How did I get it?:
I bought it!
The fifty contestants in the Miss Teen Dream pageant thought this was going to be a fun trip to the beach, where they could parade in their state-appropriate costumes and compete in front of the cameras. But sadly, their airplane had another idea, crashing on a desert island and leaving the survivors stranded with little food, little water, and practically no eyeliner.
What’s a beauty queen to do? Continue to practice for the talent portion of the program – or wrestle snakes to the ground? Get a perfect tan – or learn to run wild? And what should happen when the sexy pirates show up?
Welcome to the heart of non-exfoliated darkness. Your tour guide? None other than Libba Bray, the hilarious, sensational, Printz Award-winning author of A Great and Terrible Beauty and Going Bovine. The result is a novel that will make you laugh, make you think, and make you never see beauty the same way again.
This is another of the books that I planned to read on my 6 week summer break from work. I’d heard a lot about it from many other book bloggers. I started Beauty Queens expecting it to be completely over the top and stupid… which it is. The plot may be completely OTT but it’s done in a fun way. Beauty Queens is easy and fun to read. I’m not sure if I’d re-read it myself, but I’m certainly glad I did read it.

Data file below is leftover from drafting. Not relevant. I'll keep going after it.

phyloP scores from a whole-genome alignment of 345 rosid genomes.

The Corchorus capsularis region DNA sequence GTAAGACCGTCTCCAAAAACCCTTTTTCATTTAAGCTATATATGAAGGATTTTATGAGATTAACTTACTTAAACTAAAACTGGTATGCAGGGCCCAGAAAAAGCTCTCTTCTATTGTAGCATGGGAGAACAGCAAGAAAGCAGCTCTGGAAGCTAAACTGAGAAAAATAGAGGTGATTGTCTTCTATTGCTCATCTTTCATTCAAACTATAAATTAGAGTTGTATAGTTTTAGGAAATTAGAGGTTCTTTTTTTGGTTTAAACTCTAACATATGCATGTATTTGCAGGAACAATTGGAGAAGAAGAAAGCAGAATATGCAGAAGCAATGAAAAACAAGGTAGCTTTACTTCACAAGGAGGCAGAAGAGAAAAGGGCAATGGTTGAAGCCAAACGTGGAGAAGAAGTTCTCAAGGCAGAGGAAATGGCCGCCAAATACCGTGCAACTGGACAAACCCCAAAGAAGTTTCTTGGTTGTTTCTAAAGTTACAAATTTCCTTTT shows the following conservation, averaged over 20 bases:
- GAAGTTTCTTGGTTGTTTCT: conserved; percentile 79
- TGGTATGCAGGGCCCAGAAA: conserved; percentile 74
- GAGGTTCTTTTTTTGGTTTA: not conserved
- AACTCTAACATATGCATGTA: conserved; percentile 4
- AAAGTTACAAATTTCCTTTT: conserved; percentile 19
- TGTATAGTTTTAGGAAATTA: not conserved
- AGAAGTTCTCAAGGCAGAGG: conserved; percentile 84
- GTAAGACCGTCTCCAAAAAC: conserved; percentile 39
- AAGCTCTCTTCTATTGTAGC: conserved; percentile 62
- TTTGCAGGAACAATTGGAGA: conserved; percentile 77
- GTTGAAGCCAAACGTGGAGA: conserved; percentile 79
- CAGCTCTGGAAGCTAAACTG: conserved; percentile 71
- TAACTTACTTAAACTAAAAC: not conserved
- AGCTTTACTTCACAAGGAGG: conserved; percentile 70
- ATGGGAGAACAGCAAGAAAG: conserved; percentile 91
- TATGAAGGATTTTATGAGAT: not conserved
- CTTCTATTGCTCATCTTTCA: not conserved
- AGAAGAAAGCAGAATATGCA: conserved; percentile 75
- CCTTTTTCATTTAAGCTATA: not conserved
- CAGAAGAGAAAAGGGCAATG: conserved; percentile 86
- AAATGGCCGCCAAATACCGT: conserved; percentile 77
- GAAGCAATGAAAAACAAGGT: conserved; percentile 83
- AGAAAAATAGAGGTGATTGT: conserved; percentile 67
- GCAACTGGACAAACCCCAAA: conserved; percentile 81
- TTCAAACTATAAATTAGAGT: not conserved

Beauty Queens is a funny read, because it doesn’t take itself too seriously. It’s satire, poking fun at the American culture and the media. I like the inclusion of footnotes. They were fun to read.
I thought the characters were interesting, but there wasn’t enough about them to really feel a connection with them. I think it’s because there were so many of them. I did think Adina was a strong character and she is the one that stands out the most for me.
I wasn’t a huge fan of the commercial breaks. They were fun at first, but then it seemed like they were put in the book to pad it out a little.
I did like that it was an all girl adventure. I expected them to be typical pageant personalities, but the longer they stayed on the island the more they left that behind. They had a ‘journey’. (Urgh, I hate that word..so cheesy!) They fell in love, discovered their flaws which they learned to accept and to accept others. They also learned not to care what other people thought of them. They learned to be themselves, not what society wanted to be. This of course, is a very important message.
Overall, I did enjoy this fluffy piece of feminism. It was nice to read a story of girls having adventures, accepting and becoming who they are without the judgment of authoritative figures.
Would I recommend it?
The Girl Who Fell From The Sky- Simon Mawer